For those who aren’t familiar with law school admissions, I’ll tell you: this is extremely, extremely bad. Cooley was making a surprising good faith effort to keep their numbers from falling through the floor, but now they have, as one legal blogger put it, “abandoned all pretense of maintaining sound admission policies.” It might be more accurate to say that they’ve abandoned the pretense of having any standards whatsoever.

The 25th percentile at Cooley is now a shocking 138. Ninety percent of LSAT takers perform better on the test. Given that even very low ranked schools generally try to take only students that perform better than average (about a 152), you can see how Cooley has committed themselves to scraping the very bottom of the applicant pool.

It’s this recent move, combined with their commitment to keeping a huge class in spite of offering very poor job prospects, that earns Cooley the distinction of being the very worst law school in America.

If you want to find some truly harsh invective about Cooley and schools like it, it will just take a little googling. People feel strongly enough about trashing these schools that they have compiled accurate school profiles and decorated them with pictures of cow dung.

Instead of going off on a self-indulgent rant, I want to simply present the facts, as near as we have them, about Cooley Law.

Bear in mind that Cooley and schools like it do nearly everything in their power to obscure data about how poor employment prospects are for their graduates. Thanks to the efforts of those pushing for more transparency, only recently have we been able to get a somewhat clearer picture of how these graduates really fare. Let’s take a look at this and some other vital statistics on the worst law school in America.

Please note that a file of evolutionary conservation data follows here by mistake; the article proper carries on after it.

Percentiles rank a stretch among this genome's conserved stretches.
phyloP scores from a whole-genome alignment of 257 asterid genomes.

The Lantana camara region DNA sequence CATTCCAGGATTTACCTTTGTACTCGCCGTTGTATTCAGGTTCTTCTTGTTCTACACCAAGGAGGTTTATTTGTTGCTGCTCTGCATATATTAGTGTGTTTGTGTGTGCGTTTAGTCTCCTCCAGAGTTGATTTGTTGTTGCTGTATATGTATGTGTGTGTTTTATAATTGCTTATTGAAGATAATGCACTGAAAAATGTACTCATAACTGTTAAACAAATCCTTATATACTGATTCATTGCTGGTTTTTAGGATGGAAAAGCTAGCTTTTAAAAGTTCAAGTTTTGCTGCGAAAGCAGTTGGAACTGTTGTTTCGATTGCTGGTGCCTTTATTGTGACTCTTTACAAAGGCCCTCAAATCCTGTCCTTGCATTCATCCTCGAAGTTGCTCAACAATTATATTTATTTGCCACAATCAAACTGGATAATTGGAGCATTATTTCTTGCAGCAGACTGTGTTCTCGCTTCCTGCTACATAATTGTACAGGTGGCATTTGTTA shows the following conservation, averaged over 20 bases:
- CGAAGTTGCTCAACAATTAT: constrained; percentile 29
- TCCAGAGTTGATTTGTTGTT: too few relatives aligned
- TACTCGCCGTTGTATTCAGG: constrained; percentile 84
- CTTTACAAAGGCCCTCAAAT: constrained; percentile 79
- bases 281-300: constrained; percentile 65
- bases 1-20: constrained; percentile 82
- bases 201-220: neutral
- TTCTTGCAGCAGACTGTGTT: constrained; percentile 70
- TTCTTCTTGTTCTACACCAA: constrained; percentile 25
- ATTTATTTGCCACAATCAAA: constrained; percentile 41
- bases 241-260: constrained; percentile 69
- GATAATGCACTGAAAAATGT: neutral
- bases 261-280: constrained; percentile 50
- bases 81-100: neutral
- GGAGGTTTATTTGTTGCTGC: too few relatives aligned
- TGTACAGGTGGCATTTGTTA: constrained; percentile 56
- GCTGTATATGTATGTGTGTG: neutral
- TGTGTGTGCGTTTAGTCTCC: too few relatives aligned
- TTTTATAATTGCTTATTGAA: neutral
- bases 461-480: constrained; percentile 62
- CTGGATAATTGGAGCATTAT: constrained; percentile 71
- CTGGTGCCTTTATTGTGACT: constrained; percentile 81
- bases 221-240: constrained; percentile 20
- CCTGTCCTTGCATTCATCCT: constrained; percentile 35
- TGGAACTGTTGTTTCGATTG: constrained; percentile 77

Cooley Law Job Prospects

Here is the salient figure, which alone should scare any reasonably rational person out of attending Cooley: 25.9%.

That is the percentage of Cooley’s 871 graduates who were able to secure full-time legal employment by one year after graduation. (Source: Law School Transparency

In case you are wondering, close to 100% of those who attend law school want to secure full-time legal work. Even at top five law schools where there are potentially many other desirable options, some 95% of graduates go on to do full-time legal work that requires bar passage. By contrast, Cooley grads spend 3 years in law school, putting in a gargantuan effort on their part to secure a job as an attorney, but nearly 75% of them are unable to land themselves a law job.

In fact, with an employment rate of just 49.40% 9 months after graduation, chances are better than ever that you will end up completely unemployed if you happen to be one of the poor souls graduating from Cooley Law. It is a little hard to interpret this figure since most anything counts as “employment.”